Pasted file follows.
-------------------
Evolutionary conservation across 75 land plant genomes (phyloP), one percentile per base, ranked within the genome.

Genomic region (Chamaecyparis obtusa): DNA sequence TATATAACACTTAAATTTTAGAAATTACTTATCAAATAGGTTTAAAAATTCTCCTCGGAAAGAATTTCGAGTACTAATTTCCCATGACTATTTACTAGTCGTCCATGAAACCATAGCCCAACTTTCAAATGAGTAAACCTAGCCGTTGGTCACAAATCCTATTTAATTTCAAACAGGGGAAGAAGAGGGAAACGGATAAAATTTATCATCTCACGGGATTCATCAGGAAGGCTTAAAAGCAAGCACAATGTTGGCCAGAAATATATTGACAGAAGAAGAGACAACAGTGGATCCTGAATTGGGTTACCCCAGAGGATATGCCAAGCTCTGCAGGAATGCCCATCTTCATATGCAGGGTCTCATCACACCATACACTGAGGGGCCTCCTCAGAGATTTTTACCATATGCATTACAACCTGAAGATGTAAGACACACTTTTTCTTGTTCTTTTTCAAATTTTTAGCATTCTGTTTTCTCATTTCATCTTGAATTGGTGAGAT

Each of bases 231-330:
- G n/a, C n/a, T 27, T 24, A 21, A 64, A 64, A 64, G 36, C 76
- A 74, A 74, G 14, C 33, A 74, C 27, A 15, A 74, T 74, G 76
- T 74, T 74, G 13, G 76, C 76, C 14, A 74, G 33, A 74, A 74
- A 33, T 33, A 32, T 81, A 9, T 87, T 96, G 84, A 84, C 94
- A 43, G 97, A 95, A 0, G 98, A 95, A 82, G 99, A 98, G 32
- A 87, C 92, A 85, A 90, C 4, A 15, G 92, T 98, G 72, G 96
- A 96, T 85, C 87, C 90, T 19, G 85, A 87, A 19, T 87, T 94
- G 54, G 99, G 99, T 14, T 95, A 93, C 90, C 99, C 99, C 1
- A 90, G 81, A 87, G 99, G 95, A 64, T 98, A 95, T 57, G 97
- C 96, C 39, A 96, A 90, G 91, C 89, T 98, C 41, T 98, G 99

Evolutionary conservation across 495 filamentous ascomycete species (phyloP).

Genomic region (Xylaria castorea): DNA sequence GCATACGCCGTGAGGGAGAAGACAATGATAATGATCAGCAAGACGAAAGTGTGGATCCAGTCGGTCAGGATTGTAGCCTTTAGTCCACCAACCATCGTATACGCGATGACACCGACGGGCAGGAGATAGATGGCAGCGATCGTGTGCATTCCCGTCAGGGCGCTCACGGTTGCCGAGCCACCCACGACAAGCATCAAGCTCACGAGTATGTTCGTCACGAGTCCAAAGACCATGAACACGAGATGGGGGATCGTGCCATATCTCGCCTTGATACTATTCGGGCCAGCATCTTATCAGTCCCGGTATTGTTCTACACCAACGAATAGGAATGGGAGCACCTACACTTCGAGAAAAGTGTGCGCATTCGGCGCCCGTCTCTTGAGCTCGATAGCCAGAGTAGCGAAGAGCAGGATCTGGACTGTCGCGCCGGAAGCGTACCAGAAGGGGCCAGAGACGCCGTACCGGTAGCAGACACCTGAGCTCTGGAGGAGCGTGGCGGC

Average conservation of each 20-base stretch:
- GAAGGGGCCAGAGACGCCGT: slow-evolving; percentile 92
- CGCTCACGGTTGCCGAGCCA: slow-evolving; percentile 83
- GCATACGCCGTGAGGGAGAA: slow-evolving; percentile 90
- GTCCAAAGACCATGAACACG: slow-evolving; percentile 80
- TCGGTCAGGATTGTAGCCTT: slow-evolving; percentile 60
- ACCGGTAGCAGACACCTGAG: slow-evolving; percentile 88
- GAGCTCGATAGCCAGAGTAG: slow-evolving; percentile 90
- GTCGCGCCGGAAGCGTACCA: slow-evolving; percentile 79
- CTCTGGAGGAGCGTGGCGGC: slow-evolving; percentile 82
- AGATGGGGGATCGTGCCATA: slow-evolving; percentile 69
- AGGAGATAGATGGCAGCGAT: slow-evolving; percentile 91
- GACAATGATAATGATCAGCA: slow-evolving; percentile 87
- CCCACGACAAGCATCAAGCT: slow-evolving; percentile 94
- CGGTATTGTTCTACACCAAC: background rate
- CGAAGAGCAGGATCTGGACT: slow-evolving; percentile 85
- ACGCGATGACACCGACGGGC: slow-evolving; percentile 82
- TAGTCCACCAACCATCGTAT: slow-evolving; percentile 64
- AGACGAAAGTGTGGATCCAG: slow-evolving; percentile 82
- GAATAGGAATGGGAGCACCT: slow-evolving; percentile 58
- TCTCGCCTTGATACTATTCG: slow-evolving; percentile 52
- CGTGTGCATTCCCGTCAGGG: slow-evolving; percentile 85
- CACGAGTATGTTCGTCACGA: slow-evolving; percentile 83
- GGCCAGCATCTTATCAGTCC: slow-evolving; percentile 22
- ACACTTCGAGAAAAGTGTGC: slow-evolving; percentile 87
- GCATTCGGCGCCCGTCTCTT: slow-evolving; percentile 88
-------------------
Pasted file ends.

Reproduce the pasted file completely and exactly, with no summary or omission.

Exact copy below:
Evolutionary conservation across 75 land plant genomes (phyloP), one percentile per base, ranked within the genome.

Genomic region (Chamaecyparis obtusa): DNA sequence TATATAACACTTAAATTTTAGAAATTACTTATCAAATAGGTTTAAAAATTCTCCTCGGAAAGAATTTCGAGTACTAATTTCCCATGACTATTTACTAGTCGTCCATGAAACCATAGCCCAACTTTCAAATGAGTAAACCTAGCCGTTGGTCACAAATCCTATTTAATTTCAAACAGGGGAAGAAGAGGGAAACGGATAAAATTTATCATCTCACGGGATTCATCAGGAAGGCTTAAAAGCAAGCACAATGTTGGCCAGAAATATATTGACAGAAGAAGAGACAACAGTGGATCCTGAATTGGGTTACCCCAGAGGATATGCCAAGCTCTGCAGGAATGCCCATCTTCATATGCAGGGTCTCATCACACCATACACTGAGGGGCCTCCTCAGAGATTTTTACCATATGCATTACAACCTGAAGATGTAAGACACACTTTTTCTTGTTCTTTTTCAAATTTTTAGCATTCTGTTTTCTCATTTCATCTTGAATTGGTGAGAT

Each of bases 231-330:
- G n/a, C n/a, T 27, T 24, A 21, A 64, A 64, A 64, G 36, C 76
- A 74, A 74, G 14, C 33, A 74, C 27, A 15, A 74, T 74, G 76
- T 74, T 74, G 13, G 76, C 76, C 14, A 74, G 33, A 74, A 74
- A 33, T 33, A 32, T 81, A 9, T 87, T 96, G 84, A 84, C 94
- A 43, G 97, A 95, A 0, G 98, A 95, A 82, G 99, A 98, G 32
- A 87, C 92, A 85, A 90, C 4, A 15, G 92, T 98, G 72, G 96
- A 96, T 85, C 87, C 90, T 19, G 85, A 87, A 19, T 87, T 94
- G 54, G 99, G 99, T 14, T 95, A 93, C 90, C 99, C 99, C 1
- A 90, G 81, A 87, G 99, G 95, A 64, T 98, A 95, T 57, G 97
- C 96, C 39, A 96, A 90, G 91, C 89, T 98, C 41, T 98, G 99

Evolutionary conservation across 495 filamentous ascomycete species (phyloP).

Genomic region (Xylaria castorea): DNA sequence GCATACGCCGTGAGGGAGAAGACAATGATAATGATCAGCAAGACGAAAGTGTGGATCCAGTCGGTCAGGATTGTAGCCTTTAGTCCACCAACCATCGTATACGCGATGACACCGACGGGCAGGAGATAGATGGCAGCGATCGTGTGCATTCCCGTCAGGGCGCTCACGGTTGCCGAGCCACCCACGACAAGCATCAAGCTCACGAGTATGTTCGTCACGAGTCCAAAGACCATGAACACGAGATGGGGGATCGTGCCATATCTCGCCTTGATACTATTCGGGCCAGCATCTTATCAGTCCCGGTATTGTTCTACACCAACGAATAGGAATGGGAGCACCTACACTTCGAGAAAAGTGTGCGCATTCGGCGCCCGTCTCTTGAGCTCGATAGCCAGAGTAGCGAAGAGCAGGATCTGGACTGTCGCGCCGGAAGCGTACCAGAAGGGGCCAGAGACGCCGTACCGGTAGCAGACACCTGAGCTCTGGAGGAGCGTGGCGGC

Average conservation of each 20-base stretch:
- GAAGGGGCCAGAGACGCCGT: slow-evolving; percentile 92
- CGCTCACGGTTGCCGAGCCA: slow-evolving; percentile 83
- GCATACGCCGTGAGGGAGAA: slow-evolving; percentile 90
- GTCCAAAGACCATGAACACG: slow-evolving; percentile 80
- TCGGTCAGGATTGTAGCCTT: slow-evolving; percentile 60
- ACCGGTAGCAGACACCTGAG: slow-evolving; percentile 88
- GAGCTCGATAGCCAGAGTAG: slow-evolving; percentile 90
- GTCGCGCCGGAAGCGTACCA: slow-evolving; percentile 79
- CTCTGGAGGAGCGTGGCGGC: slow-evolving; percentile 82
- AGATGGGGGATCGTGCCATA: slow-evolving; percentile 69
- AGGAGATAGATGGCAGCGAT: slow-evolving; percentile 91
- GACAATGATAATGATCAGCA: slow-evolving; percentile 87
- CCCACGACAAGCATCAAGCT: slow-evolving; percentile 94
- CGGTATTGTTCTACACCAAC: background rate
- CGAAGAGCAGGATCTGGACT: slow-evolving; percentile 85
- ACGCGATGACACCGACGGGC: slow-evolving; percentile 82
- TAGTCCACCAACCATCGTAT: slow-evolving; percentile 64
- AGACGAAAGTGTGGATCCAG: slow-evolving; percentile 82
- GAATAGGAATGGGAGCACCT: slow-evolving; percentile 58
- TCTCGCCTTGATACTATTCG: slow-evolving; percentile 52
- CGTGTGCATTCCCGTCAGGG: slow-evolving; percentile 85
- CACGAGTATGTTCGTCACGA: slow-evolving; percentile 83
- GGCCAGCATCTTATCAGTCC: slow-evolving; percentile 22
- ACACTTCGAGAAAAGTGTGC: slow-evolving; percentile 87
- GCATTCGGCGCCCGTCTCTT: slow-evolving; percentile 88